Editorial: The severity of the Ebola virus
By THE BLUE & GRAY PRESS
While the topic of Ebola continues to rule headlines, we would like to take a moment to emphasize the fact that, despite the amount of jokes that have been made in the media or perhaps even by friends, this disease is incredibly serious and should not be made into a laughing matter.
The fact is that this outbreak is not a joke, as it is affecting over 10,000 members of the African population and has already claimed the lives of over 5,000.
We at The Blue & Gray Press are disgruntled with the lack of sympathy on a subject that is all too prevalent in the country currently.
For example, our country is debating travel bans that would halt the travel of many people who have been helping fight this disease in other countries, as well as those who wish to continue the fight.
CBC News, a Canadian news source, reported that last week the World Health Organization projected that by Dec. 1 the number of new Ebola cases in Guinea, Liberia and Sierra Leone would be 5,000 to 10,000 per week.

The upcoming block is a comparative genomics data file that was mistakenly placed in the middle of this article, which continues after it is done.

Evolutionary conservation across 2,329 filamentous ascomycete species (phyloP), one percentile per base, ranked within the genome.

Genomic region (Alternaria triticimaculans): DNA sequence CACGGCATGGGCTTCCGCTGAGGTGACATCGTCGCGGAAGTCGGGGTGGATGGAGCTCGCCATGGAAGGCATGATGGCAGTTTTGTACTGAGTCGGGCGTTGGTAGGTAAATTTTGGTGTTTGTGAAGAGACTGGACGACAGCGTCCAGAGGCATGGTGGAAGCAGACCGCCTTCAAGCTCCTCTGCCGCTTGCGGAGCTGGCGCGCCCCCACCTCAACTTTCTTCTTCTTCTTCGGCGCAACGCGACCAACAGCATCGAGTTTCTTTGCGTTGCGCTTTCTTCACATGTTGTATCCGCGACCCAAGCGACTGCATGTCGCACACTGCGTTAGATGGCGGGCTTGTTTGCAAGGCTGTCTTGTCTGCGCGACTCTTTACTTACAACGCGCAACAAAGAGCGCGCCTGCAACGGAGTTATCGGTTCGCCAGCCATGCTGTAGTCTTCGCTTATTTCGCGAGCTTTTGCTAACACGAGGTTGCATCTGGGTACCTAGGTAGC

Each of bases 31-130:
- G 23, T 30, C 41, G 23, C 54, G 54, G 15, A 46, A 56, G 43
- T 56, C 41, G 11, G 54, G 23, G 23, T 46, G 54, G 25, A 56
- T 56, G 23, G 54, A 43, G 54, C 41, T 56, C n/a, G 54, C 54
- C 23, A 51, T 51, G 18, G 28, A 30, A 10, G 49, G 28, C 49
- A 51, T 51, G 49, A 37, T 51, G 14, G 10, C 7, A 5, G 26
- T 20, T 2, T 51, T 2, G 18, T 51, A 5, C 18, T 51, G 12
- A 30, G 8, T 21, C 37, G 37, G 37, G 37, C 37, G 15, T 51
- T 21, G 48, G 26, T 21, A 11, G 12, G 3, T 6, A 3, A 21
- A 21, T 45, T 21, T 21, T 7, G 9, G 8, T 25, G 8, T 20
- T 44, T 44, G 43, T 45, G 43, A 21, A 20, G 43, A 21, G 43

These projections could result in death rate tolls on an annualized basis that would put Ebola at the number six spot on the list of most deaths from communicable diseases around the world.
The Centers for Disease Control and Prevention is working closely with the World Health Organization, state and local health departments, clinicians and other partners to better understand and manage the public health risks posed by Ebola Virus Disease. As of Oct. 17, one imported case and two secondary cases of Ebola virus disease have been identified in the United States.
It is imperative to understand that where this disease is hitting the hardest is a place where medicine is close to unattainable. Doctors from all over the world have traveled to eradicate the advances of this disease because Africa itself is a continent that does not have enough resources to handle the disease.
Sierra Leone alone has a life expectancy of 55 years. It is one of the poorest countries in the world. Organizations such as UNICEF and Doctors Without Borders have been continuously working to help in countries such as these, but there has been slow improvement.
Moreover, the disease spreads more easily in these areas. It is not until the disease has started to show physical signs that the infected even realize they are sick. Therefore, the disease rapidly continues to grow in cases.
In conditions such as these, we ask that our community rise above and realize the severity of this disease, and be conscious not to make insensitive jokes.